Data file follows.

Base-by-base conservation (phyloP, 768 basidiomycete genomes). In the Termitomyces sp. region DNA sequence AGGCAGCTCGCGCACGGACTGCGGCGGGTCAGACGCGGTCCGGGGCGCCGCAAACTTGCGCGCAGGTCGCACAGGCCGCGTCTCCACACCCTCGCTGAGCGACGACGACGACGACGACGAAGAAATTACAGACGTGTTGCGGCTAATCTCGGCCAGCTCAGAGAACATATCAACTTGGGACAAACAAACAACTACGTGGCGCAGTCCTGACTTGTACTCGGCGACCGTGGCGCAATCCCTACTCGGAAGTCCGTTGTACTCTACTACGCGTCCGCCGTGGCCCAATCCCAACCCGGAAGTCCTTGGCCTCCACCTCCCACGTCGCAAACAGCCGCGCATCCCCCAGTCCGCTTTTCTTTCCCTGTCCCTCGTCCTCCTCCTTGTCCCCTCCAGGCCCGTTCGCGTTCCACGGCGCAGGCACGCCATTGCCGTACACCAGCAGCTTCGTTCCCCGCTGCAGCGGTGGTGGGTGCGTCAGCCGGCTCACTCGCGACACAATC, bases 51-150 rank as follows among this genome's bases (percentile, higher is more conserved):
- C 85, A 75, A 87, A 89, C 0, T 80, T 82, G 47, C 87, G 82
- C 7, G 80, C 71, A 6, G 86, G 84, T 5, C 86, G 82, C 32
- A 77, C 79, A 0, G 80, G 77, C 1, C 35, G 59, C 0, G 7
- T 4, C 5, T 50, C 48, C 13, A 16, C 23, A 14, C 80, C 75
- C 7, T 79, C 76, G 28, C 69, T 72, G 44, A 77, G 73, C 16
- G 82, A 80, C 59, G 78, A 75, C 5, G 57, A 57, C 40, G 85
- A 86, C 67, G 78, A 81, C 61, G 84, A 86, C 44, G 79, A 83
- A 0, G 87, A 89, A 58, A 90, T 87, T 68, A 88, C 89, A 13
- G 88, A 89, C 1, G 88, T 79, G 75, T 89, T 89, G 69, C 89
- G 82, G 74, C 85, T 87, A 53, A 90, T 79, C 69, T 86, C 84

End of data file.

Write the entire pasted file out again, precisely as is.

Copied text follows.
Base-by-base conservation (phyloP, 768 basidiomycete genomes). In the Termitomyces sp. region DNA sequence AGGCAGCTCGCGCACGGACTGCGGCGGGTCAGACGCGGTCCGGGGCGCCGCAAACTTGCGCGCAGGTCGCACAGGCCGCGTCTCCACACCCTCGCTGAGCGACGACGACGACGACGACGAAGAAATTACAGACGTGTTGCGGCTAATCTCGGCCAGCTCAGAGAACATATCAACTTGGGACAAACAAACAACTACGTGGCGCAGTCCTGACTTGTACTCGGCGACCGTGGCGCAATCCCTACTCGGAAGTCCGTTGTACTCTACTACGCGTCCGCCGTGGCCCAATCCCAACCCGGAAGTCCTTGGCCTCCACCTCCCACGTCGCAAACAGCCGCGCATCCCCCAGTCCGCTTTTCTTTCCCTGTCCCTCGTCCTCCTCCTTGTCCCCTCCAGGCCCGTTCGCGTTCCACGGCGCAGGCACGCCATTGCCGTACACCAGCAGCTTCGTTCCCCGCTGCAGCGGTGGTGGGTGCGTCAGCCGGCTCACTCGCGACACAATC, bases 51-150 rank as follows among this genome's bases (percentile, higher is more conserved):
- C 85, A 75, A 87, A 89, C 0, T 80, T 82, G 47, C 87, G 82
- C 7, G 80, C 71, A 6, G 86, G 84, T 5, C 86, G 82, C 32
- A 77, C 79, A 0, G 80, G 77, C 1, C 35, G 59, C 0, G 7
- T 4, C 5, T 50, C 48, C 13, A 16, C 23, A 14, C 80, C 75
- C 7, T 79, C 76, G 28, C 69, T 72, G 44, A 77, G 73, C 16
- G 82, A 80, C 59, G 78, A 75, C 5, G 57, A 57, C 40, G 85
- A 86, C 67, G 78, A 81, C 61, G 84, A 86, C 44, G 79, A 83
- A 0, G 87, A 89, A 58, A 90, T 87, T 68, A 88, C 89, A 13
- G 88, A 89, C 1, G 88, T 79, G 75, T 89, T 89, G 69, C 89
- G 82, G 74, C 85, T 87, A 53, A 90, T 79, C 69, T 86, C 84